Flashback
A look back at this day in film history
November 28
November 12, 1943
Wallace Shawn born

While many know Wallace Shawn as the loveable (or loathsome), pudgy clown in films like Clueless or The Princess Bride, there is another more serious side to him. Wallace Shawn was born among New York’s smart set. As the son of longtime New Yorker editor William Shawn, Wally went to the best schools (Dalton, Putney, Harvard, Oxford) and was on first-name basis with America’s best and brightest. Shawn later wrote about his teachers and others treatment of him: “I didn’t’ realize why they were groveling at my feet, and it made me a very self-confident person until the age of forty, when I figured it out––when I had a crisis of confidence.” In his confidence, Shawn was a daring playwright. Much of his early theatrical works were verbally violent and sexually explicit.  His 1971 A Thought in Three Parts became the center of public controversy when it was threatened with censorship as obscenity in London. Later work, often allegorical, focused on government repression. While often dark and abstract, three of his plays––The Designator Mourner, Marie and Bruce and The Fever––have been adapted into films. Shawn has also long been in a voice in left-wing politics, writing regularly for The Nation and starting his own short-lived political journal. Yet despite such high-brow pursuits, for many Wallace Shawn will always be the querulous, high-pitched voice of Rex the Dinosaur in Toy Story.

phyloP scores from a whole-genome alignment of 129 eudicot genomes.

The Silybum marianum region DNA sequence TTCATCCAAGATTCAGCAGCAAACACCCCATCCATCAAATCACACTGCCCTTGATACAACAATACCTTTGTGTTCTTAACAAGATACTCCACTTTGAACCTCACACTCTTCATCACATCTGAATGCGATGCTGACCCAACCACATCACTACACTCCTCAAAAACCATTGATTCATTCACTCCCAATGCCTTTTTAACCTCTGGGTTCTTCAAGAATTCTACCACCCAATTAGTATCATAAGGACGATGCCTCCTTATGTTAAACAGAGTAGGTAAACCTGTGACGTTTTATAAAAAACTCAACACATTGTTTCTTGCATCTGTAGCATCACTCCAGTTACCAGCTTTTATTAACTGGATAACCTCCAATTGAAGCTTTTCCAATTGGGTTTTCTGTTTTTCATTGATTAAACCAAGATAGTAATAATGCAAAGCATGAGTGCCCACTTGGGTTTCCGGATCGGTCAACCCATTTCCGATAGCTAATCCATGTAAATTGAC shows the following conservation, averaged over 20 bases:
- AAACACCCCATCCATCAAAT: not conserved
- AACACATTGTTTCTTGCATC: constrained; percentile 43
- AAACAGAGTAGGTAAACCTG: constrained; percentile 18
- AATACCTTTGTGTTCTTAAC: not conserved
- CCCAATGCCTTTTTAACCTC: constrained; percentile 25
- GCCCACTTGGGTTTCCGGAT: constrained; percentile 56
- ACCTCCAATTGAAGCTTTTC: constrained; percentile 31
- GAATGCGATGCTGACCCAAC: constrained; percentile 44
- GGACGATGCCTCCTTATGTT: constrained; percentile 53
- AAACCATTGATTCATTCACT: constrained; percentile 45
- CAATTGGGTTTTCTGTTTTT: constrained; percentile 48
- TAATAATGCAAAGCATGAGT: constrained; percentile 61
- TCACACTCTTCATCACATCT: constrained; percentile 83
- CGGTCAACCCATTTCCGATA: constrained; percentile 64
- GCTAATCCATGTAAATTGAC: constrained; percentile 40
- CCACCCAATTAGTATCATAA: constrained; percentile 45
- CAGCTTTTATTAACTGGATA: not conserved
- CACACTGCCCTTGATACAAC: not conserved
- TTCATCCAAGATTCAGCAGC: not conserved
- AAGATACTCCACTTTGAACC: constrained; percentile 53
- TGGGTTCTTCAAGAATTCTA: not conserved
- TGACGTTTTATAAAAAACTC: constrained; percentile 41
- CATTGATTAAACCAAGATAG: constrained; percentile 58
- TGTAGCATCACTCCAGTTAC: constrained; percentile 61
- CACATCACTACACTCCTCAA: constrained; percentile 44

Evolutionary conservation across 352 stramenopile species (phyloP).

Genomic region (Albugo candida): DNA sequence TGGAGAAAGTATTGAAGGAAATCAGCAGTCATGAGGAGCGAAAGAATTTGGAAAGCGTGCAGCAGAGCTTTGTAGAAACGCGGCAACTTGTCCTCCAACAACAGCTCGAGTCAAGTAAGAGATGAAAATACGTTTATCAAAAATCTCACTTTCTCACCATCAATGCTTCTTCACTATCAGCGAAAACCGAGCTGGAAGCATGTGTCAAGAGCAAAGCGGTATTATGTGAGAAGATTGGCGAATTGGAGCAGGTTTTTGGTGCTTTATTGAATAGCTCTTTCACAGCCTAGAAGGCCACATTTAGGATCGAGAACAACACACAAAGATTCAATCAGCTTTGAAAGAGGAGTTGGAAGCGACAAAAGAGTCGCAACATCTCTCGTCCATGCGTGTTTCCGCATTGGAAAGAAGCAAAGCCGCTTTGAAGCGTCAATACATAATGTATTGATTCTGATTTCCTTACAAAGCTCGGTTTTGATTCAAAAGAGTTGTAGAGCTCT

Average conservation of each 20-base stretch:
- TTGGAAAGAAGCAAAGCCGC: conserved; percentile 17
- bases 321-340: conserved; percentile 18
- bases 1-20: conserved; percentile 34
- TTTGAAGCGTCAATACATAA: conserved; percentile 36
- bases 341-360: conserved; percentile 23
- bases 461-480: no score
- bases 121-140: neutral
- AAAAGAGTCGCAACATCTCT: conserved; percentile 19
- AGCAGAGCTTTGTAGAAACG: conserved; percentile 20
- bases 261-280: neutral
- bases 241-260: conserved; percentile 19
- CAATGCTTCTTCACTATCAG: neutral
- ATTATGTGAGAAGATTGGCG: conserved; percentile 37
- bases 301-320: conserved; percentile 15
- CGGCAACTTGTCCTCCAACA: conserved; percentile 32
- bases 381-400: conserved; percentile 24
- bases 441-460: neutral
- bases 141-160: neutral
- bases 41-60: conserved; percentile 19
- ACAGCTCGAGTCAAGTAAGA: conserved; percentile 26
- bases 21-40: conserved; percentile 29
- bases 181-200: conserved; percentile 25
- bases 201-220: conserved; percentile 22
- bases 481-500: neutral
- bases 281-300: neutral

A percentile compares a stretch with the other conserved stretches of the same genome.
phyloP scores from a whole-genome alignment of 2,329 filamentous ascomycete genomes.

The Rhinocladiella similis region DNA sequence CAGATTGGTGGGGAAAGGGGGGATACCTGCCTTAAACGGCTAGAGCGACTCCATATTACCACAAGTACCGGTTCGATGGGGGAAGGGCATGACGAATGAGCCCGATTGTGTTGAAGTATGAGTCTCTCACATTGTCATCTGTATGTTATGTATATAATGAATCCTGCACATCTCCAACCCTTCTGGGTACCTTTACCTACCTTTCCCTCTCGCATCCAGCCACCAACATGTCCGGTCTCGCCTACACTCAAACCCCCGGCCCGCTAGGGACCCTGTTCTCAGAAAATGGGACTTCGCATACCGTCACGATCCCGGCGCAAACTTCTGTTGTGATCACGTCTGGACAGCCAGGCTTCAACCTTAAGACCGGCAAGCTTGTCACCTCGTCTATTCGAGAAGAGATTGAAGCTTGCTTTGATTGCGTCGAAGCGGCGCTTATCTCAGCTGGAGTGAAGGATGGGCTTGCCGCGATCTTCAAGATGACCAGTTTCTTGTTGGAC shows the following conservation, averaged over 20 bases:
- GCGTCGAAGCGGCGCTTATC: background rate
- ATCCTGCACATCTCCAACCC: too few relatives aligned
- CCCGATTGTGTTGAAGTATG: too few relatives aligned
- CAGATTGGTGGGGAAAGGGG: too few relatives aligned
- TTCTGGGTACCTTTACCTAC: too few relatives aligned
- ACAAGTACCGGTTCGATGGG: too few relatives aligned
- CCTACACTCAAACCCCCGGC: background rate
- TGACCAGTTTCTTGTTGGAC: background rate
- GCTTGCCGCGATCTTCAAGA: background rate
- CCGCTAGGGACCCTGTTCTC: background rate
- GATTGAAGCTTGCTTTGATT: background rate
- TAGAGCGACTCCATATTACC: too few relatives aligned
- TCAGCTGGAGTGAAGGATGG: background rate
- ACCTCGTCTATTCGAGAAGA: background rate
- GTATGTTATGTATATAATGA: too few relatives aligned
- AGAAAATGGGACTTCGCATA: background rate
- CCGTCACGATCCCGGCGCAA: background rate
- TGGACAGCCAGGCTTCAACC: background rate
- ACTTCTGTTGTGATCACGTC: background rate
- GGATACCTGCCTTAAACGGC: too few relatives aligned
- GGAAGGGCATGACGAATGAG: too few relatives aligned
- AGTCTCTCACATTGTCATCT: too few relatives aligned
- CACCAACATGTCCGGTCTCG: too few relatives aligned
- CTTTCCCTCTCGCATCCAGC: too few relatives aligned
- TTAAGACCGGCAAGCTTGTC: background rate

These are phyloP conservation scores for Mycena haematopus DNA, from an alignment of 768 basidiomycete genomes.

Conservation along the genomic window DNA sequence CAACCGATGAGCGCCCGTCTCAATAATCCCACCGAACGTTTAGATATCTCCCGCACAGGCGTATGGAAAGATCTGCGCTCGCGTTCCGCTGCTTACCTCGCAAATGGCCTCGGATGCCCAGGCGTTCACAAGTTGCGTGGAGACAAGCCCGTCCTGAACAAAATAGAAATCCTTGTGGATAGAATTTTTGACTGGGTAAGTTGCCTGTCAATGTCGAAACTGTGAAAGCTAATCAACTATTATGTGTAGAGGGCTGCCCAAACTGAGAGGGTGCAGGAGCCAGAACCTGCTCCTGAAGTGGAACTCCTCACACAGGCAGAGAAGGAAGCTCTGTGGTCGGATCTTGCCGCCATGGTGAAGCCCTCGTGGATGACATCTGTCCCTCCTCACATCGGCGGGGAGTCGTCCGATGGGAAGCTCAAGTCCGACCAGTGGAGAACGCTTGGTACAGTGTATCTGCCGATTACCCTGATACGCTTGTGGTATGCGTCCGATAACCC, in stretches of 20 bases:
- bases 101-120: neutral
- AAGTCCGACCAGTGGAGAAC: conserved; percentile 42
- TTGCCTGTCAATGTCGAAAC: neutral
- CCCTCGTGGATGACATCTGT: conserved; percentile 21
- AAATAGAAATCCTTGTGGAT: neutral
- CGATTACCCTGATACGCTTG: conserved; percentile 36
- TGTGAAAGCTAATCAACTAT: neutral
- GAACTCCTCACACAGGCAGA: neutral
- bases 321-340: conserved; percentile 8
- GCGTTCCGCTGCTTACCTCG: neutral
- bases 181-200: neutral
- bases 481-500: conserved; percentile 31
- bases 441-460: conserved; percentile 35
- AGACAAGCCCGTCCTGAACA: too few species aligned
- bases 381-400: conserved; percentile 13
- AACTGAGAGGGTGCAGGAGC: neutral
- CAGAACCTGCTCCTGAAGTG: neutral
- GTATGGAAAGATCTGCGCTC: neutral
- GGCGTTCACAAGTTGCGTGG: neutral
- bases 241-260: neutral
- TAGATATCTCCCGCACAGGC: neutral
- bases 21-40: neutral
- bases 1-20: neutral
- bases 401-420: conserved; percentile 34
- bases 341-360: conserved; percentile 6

More Flashbacks
Meet Me In St. Louis November 28, 1944
Meet Me in St. Louis opens in Technicolor

Opening November 28, 1944, Vincente Minelli’s Meet Me in St. Louis was one of the most commercially successful pictures of its day.

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November 28, 1938
Michael Ritchie born

Michael Ritchie, one of the most skilled yet underrated Hollywood directors of the 1970s, was born in Waukesha, Wisconsin, on this day in 1938.

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November 28, 1946
Dante's Divine Comedy of Horrors

In many ways, Joe Dante, born on this day 62 years ago today, is a film director from another age. Dante, a New Jersey native whose parents were golf pros, grew up in 1950s America and continues to embody the ethos of that decade in much of his film work. His influences, for example, include cartoonist Chuck Jones, champion of colorful 50s film comedy Frank Tashlin and B-movie mogul Roger Corman, and it was Corman who first initiated him into the world of movie production after Dante had spent some years as a film critic. Dante first enjoyed success with the Jaws­-inspired creature feature Piranha (1978) which he followed up with the werewolf movie The Howling (1981), another Corman production. Afterwards he graduated to big budget movies, often working for friend Steven Spielberg, and scored with hits like Gremlins (1984) and Innerspace (1987) and also indulged in nostalgic joint exercises like Twilight Zone: The Movie (1982), Amazon Women on the Moon (1987) and episodes of Spielberg’s Amazing Stories TV show. His work has always affectionately looked back on a time when cinema was all about tall tales, monsters, aliens and other such fun excesses of the cinema of bygone years, and Dante tapped into this most directly in Matinee (1993), his film about a William Castle-like producer whose productions thrived on gimmicks and shock tactics. Since the early 1990s, though, Dante has worked mostly in television, where he directed the cult series Eerie, Indiana, only occasionally returning to the big screen for movies like the kid-oriented Small Soldiers (1998) and Looney Tunes: Back in Action (2003). Now, however, Dante looks set to return to the fore with two projects which will that staple of 50s schlock horror, 3-D technology, which is popular once again 50 years on thanks to its revitalization through digital technology.

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